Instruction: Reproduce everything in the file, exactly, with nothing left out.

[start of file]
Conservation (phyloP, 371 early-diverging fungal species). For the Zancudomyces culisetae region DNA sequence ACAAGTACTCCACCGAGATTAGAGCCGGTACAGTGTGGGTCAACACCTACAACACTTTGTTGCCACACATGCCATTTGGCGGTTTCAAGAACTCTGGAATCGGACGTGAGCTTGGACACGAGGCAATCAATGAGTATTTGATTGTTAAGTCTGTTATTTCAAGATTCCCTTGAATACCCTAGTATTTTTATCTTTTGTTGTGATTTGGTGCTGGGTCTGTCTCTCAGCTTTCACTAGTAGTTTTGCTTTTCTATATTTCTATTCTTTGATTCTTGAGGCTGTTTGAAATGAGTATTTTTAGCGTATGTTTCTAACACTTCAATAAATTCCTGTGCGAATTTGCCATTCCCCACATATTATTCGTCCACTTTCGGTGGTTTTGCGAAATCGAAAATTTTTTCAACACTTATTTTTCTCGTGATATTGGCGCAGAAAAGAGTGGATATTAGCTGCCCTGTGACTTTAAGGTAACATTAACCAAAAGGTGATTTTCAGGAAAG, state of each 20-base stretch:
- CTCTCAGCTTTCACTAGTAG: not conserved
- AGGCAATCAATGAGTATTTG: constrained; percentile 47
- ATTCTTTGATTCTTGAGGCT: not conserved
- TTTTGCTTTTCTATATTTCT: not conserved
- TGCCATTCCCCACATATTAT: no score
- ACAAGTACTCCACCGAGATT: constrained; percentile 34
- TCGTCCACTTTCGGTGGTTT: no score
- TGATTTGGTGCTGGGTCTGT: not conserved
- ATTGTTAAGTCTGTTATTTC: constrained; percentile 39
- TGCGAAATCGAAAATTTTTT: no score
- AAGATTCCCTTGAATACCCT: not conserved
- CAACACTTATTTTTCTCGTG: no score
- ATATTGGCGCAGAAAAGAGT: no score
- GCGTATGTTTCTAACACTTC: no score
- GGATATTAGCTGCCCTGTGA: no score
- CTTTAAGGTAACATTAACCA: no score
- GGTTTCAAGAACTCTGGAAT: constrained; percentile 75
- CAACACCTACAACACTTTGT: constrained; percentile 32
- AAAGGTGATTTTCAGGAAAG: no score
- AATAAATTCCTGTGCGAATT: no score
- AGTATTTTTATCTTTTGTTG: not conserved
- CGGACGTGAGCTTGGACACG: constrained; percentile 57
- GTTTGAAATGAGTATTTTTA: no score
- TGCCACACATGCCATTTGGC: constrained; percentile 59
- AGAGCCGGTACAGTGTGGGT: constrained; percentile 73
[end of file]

Conservation (phyloP, 371 early-diverging fungal species). For the Zancudomyces culisetae region DNA sequence ACAAGTACTCCACCGAGATTAGAGCCGGTACAGTGTGGGTCAACACCTACAACACTTTGTTGCCACACATGCCATTTGGCGGTTTCAAGAACTCTGGAATCGGACGTGAGCTTGGACACGAGGCAATCAATGAGTATTTGATTGTTAAGTCTGTTATTTCAAGATTCCCTTGAATACCCTAGTATTTTTATCTTTTGTTGTGATTTGGTGCTGGGTCTGTCTCTCAGCTTTCACTAGTAGTTTTGCTTTTCTATATTTCTATTCTTTGATTCTTGAGGCTGTTTGAAATGAGTATTTTTAGCGTATGTTTCTAACACTTCAATAAATTCCTGTGCGAATTTGCCATTCCCCACATATTATTCGTCCACTTTCGGTGGTTTTGCGAAATCGAAAATTTTTTCAACACTTATTTTTCTCGTGATATTGGCGCAGAAAAGAGTGGATATTAGCTGCCCTGTGACTTTAAGGTAACATTAACCAAAAGGTGATTTTCAGGAAAG, state of each 20-base stretch:
- CTCTCAGCTTTCACTAGTAG: not conserved
- AGGCAATCAATGAGTATTTG: constrained; percentile 47
- ATTCTTTGATTCTTGAGGCT: not conserved
- TTTTGCTTTTCTATATTTCT: not conserved
- TGCCATTCCCCACATATTAT: no score
- ACAAGTACTCCACCGAGATT: constrained; percentile 34
- TCGTCCACTTTCGGTGGTTT: no score
- TGATTTGGTGCTGGGTCTGT: not conserved
- ATTGTTAAGTCTGTTATTTC: constrained; percentile 39
- TGCGAAATCGAAAATTTTTT: no score
- AAGATTCCCTTGAATACCCT: not conserved
- CAACACTTATTTTTCTCGTG: no score
- ATATTGGCGCAGAAAAGAGT: no score
- GCGTATGTTTCTAACACTTC: no score
- GGATATTAGCTGCCCTGTGA: no score
- CTTTAAGGTAACATTAACCA: no score
- GGTTTCAAGAACTCTGGAAT: constrained; percentile 75
- CAACACCTACAACACTTTGT: constrained; percentile 32
- AAAGGTGATTTTCAGGAAAG: no score
- AATAAATTCCTGTGCGAATT: no score
- AGTATTTTTATCTTTTGTTG: not conserved
- CGGACGTGAGCTTGGACACG: constrained; percentile 57
- GTTTGAAATGAGTATTTTTA: no score
- TGCCACACATGCCATTTGGC: constrained; percentile 59
- AGAGCCGGTACAGTGTGGGT: constrained; percentile 73